and pedestrian writer around: "However, I really felt a connection to
Fjordman's essays. He is most likely the most talented right wing essay
writer in Europe." (2083 Manifesto, p. 1405). In no way is this infatuation lessened by 'Fjordman's' habit of
recycling his material. Thus this non-believer's ponderous insights are
endlessly repeated in the steroid-popping Breivik's poorly edited magnum opus.
In 'Fjordman's' greatest hits, he explains why Europeans such
as himself no longer believe in God: “Europeans lost belief in God
in Auschwitz and the trenches of WW1. We no longer trust in God, so
we put our trust in the State. . .” (2083 Manifesto, p. 600). In
spite of his unbelief, he prefers Christianity to Islam: “The religious
postulate is: If you are given a choice between religions, always prefer
the religion that is most conducive to creating a community of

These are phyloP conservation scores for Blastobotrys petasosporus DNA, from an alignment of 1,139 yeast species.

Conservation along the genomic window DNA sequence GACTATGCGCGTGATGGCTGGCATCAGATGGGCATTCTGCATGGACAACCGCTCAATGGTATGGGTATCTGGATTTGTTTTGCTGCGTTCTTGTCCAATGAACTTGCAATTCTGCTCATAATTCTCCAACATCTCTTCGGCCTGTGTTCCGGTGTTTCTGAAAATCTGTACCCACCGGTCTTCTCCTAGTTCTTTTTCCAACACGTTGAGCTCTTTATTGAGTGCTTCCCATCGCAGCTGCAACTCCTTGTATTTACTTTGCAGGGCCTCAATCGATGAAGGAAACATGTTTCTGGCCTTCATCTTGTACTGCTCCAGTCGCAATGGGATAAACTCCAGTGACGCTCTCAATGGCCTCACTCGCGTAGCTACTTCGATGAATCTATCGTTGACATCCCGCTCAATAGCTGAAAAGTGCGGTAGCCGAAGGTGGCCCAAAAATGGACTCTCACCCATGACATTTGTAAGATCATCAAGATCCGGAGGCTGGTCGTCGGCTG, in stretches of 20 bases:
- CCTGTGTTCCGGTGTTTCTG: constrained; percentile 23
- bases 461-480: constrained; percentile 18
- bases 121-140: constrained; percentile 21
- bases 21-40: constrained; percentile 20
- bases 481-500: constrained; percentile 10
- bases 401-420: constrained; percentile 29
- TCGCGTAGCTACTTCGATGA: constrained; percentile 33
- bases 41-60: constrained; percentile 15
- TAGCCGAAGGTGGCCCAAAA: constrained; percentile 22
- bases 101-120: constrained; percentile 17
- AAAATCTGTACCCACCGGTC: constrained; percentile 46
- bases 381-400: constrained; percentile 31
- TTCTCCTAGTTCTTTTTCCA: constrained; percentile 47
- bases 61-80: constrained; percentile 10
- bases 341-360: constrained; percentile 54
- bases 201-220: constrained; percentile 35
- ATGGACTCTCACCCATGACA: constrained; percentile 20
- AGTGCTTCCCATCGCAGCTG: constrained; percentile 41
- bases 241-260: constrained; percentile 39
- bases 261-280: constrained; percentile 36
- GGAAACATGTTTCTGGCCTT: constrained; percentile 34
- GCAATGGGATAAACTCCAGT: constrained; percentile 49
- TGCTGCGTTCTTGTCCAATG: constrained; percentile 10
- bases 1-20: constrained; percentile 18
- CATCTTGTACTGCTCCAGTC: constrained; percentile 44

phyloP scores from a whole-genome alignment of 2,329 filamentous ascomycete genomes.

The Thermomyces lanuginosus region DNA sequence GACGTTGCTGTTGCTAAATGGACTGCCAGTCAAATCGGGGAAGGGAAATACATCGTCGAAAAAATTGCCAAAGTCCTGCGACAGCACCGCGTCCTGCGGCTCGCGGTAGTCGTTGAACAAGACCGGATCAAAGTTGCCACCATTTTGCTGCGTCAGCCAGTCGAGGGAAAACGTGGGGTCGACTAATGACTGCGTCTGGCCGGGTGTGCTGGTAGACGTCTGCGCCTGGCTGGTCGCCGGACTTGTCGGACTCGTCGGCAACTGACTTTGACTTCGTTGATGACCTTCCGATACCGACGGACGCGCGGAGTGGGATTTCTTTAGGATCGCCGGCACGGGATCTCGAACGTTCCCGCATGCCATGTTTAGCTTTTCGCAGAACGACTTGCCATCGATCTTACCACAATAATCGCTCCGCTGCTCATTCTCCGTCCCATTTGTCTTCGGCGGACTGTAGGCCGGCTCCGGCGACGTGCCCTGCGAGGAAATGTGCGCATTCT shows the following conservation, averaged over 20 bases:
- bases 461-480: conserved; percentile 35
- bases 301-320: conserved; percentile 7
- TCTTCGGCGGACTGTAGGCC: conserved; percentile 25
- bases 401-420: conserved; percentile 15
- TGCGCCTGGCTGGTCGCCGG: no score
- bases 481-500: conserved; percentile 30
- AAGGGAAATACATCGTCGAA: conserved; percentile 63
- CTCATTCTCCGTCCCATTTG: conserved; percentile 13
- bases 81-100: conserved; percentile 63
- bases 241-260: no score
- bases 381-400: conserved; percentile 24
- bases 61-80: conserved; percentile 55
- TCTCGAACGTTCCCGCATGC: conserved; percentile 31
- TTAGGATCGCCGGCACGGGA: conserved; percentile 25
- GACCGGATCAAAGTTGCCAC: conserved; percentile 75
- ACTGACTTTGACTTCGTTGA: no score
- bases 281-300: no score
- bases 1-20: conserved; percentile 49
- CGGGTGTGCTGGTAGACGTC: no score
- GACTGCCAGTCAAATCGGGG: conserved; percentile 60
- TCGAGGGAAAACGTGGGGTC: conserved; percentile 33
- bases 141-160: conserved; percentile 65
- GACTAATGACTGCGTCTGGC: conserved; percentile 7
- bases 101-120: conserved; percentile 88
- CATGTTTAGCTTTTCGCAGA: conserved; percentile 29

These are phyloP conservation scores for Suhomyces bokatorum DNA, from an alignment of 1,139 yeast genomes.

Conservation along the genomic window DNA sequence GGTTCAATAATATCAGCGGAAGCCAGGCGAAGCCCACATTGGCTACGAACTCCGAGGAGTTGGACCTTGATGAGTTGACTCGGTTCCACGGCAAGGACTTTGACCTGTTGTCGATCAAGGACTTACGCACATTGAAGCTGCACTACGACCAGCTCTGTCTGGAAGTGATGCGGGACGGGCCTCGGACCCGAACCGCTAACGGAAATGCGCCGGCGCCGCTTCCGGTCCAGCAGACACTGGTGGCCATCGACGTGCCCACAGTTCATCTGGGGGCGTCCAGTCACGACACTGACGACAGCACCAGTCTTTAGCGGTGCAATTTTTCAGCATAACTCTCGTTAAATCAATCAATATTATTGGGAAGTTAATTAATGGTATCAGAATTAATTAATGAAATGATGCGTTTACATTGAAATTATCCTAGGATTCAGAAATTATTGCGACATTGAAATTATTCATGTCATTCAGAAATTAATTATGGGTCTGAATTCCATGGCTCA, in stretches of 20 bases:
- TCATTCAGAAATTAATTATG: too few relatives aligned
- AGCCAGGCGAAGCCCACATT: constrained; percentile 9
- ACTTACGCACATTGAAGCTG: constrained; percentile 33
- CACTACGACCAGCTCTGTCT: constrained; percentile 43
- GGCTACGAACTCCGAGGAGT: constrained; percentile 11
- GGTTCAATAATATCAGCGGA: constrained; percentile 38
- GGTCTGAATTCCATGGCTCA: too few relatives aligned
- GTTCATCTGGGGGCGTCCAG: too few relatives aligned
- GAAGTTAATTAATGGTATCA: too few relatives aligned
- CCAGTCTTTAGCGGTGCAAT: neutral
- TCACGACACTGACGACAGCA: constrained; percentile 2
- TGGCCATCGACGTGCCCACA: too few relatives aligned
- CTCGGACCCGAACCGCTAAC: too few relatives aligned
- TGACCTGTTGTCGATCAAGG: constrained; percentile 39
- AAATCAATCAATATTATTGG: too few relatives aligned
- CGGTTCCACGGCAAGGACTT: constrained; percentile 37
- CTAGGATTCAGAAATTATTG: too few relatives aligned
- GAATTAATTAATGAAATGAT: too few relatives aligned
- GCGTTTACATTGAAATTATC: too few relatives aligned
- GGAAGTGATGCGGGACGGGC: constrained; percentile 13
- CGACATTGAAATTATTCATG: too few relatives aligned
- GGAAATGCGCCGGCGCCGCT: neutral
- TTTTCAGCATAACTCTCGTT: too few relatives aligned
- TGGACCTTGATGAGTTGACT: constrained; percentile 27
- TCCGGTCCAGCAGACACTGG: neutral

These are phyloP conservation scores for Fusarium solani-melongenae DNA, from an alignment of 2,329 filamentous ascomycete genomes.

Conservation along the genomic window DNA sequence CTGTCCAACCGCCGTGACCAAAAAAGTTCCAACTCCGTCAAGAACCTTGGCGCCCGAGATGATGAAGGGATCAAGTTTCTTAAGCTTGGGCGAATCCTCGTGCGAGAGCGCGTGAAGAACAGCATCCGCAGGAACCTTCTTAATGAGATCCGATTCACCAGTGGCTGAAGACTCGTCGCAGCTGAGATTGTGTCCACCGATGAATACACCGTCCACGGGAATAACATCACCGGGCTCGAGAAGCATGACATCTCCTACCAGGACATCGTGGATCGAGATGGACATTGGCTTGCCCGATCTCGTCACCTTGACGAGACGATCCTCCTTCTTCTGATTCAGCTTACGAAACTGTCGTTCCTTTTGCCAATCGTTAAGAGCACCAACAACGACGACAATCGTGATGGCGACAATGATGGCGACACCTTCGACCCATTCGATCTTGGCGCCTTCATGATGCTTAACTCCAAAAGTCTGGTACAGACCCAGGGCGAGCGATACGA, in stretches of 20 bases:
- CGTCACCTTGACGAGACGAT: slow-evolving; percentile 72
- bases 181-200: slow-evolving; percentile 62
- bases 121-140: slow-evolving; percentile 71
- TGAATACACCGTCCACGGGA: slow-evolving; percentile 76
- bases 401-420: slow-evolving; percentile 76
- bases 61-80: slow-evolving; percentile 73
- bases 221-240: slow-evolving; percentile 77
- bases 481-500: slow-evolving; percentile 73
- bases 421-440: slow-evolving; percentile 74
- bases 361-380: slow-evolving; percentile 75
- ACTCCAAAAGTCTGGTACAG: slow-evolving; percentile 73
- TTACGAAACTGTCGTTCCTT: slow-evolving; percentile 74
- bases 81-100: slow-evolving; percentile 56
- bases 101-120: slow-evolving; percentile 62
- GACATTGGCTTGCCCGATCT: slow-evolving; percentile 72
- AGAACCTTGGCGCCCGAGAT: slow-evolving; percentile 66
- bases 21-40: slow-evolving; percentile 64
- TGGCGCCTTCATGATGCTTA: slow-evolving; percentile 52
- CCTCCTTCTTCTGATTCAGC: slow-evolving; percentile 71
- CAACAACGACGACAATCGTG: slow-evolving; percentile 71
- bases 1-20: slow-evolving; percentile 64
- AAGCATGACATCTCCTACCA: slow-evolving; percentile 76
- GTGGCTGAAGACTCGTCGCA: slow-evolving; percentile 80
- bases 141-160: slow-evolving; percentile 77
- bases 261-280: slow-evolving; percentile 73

reasonable men, even if you don't believe in it yourself.” (2083
Manifesto, p. 683). He likes to quote Nietzsche,
“Friedrich Nietzsche stated in the nineteenth century that 'God is
dead.'” (2083 Manifesto, p. 600), and warns ominously of the threat
posed by pure Christianity, "Over the past few centuries, Christianity has stripped itself of its pagan
accretions. In the process, it has become as much a threat to
ourselves and our loved ones as Marxism used to be, if not more so."
(2083 Manifesto, p. 676). Given that this favored contributor situates himself among
"those of us who don't have any religious belief." (2083 Manifesto,
p. 684), why do the long-suffering readers of the 'Manifesto' hear more from
him than from any other contributor? It is normal for Christians to nod
their heads in agreement with Christian speakers, not atheists; why is the killer not nodding in unison,
if he is among their number.
Atheist Indigenous Peoples
The killer's criminal complaint of cultural genocide seeks legal
protection for atheists, an unusual target for such concerns: "These individuals and groups are all members
of the Global Islamic Ummah, who has historically or still are
exercising violent, hateful, discriminating and genocidal behavior and
acts towards and against Europe’s Christian and/or atheist indigenous
peoples." (2083 Manifesto, p. 777). Given Mr. Breivik's fondness for non-believing bloggers like Fjordman,